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Analysis of major complications associated with arterial catheterisation
  1. A A Salmon1,
  2. S Galhotra1,
  3. V Rao2,
  4. M A DeVita1,
  5. J Darby1,
  6. I Hilmi2,
  7. R L Simmons3
  1. 1Department of Critical Care Medicine, University of Pittsburgh School of Medicine, Pittsburgh, Pennsylvania, USA
  2. 2Department of Anesthesiology, University of Pittsburgh School of Medicine, Pittsburgh, Pennsylvania, USA
  3. 3University of Pittsburgh Medical Center Health System and UPMC Presbyterian Hospital, Pittsburgh, Pennsylvania, USA
  1. Correspondence to Dr Michael A DeVita, University of Pittsburgh Medical Center Presbyterian Hospital, 200 Lothrop Street, Pittsburgh, PA 15261, USA; devitam{at}


Introduction Arterial catheterisation is used for continuous haemodynamic monitoring in patients undergoing surgery and in critical care units. Although it is considered a safe procedure, a major complication such as arterial occlusion and limb gangrene can occur.

Objective To determine the incidence, outcome and potential to avoid complications associated with arterial catheterisation.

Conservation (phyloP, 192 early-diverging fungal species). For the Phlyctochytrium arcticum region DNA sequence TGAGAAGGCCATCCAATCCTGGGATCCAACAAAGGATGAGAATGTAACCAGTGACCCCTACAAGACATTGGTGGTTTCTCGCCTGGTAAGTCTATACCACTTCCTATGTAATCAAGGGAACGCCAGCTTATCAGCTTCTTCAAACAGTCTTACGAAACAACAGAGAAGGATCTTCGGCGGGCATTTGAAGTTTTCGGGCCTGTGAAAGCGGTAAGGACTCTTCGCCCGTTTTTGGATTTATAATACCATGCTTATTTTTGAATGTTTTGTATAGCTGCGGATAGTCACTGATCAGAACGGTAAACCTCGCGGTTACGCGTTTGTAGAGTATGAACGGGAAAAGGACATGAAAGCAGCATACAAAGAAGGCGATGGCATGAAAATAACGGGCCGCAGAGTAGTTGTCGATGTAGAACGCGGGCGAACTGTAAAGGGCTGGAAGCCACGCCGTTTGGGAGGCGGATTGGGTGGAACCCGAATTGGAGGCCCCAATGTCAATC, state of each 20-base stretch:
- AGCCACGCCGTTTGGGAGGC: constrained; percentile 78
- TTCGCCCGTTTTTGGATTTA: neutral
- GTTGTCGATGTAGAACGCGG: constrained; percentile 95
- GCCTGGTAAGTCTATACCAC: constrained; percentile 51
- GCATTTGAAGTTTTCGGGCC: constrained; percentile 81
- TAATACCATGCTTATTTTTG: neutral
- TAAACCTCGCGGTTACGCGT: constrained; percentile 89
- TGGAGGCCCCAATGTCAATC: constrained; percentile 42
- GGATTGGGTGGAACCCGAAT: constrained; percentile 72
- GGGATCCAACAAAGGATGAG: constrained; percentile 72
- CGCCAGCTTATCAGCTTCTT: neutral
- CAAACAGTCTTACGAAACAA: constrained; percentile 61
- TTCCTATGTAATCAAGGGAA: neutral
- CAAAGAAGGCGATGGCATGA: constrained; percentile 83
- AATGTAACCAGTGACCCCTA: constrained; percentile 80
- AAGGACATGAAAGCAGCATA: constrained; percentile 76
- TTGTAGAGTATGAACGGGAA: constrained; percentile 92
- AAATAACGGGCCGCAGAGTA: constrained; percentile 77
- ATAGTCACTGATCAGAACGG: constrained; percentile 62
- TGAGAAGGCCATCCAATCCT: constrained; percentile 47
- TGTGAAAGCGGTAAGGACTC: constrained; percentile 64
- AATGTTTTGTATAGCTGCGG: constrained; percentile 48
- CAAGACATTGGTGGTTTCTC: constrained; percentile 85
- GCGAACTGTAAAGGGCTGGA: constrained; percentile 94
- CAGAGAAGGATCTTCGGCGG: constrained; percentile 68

Methods The number of arterial catheterisation was determined using an anaesthesiology and critical care medicine billing database over a period of 4 years (1 January 2003 to 31 December 2006). Possible major complications were identified from two hospital databases; all identified charts were screened and then reviewed by an expert panel that determined causation. A major complication was defined as requiring operative intervention and/or resulting in permanent harm.

Results 15 (0.084%) major complications were identified among 17 840 instances of arterial catheterisation insertions. Of 15 arterial catheterisations, nine were performed in the operating room and six in the intensive care unit. Nine patients suffered ischaemic injury, which progressed to gangrene in three patients. Three patients developed haematoma that required surgical evacuation; two of these required vascular repair. One patient had compartment syndrome requiring fasciotomy and two patients had sheared catheter fragments that needed to be removed. All 15 patients had multiple comorbidities, and those in the operating room had an American Society of Anesthesiologists score of ≥3. Seven (46.6%) had arterial catheterisation done under emergent circumstances. Six (40%) died during hospitalisation because of complications unrelated to arterial catheterisation.

Conclusion Arterial catheterisation had a very low rate of major complications. They seem associated with high severity of illness and emergency surgery.

  • Arterial catheter
  • complications
  • ischaemia
  • thrombosis
  • haematoma
  • compartment syndrome
  • patient safety
  • risk management
  • adverse event
  • significant event analysis
  • thrombosis

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  • Competing interests None.

  • Ethics approval No patient was a subject per se, as this was a quality improvement investigation.

  • Provenance and peer review Not commissioned; externally peer reviewed.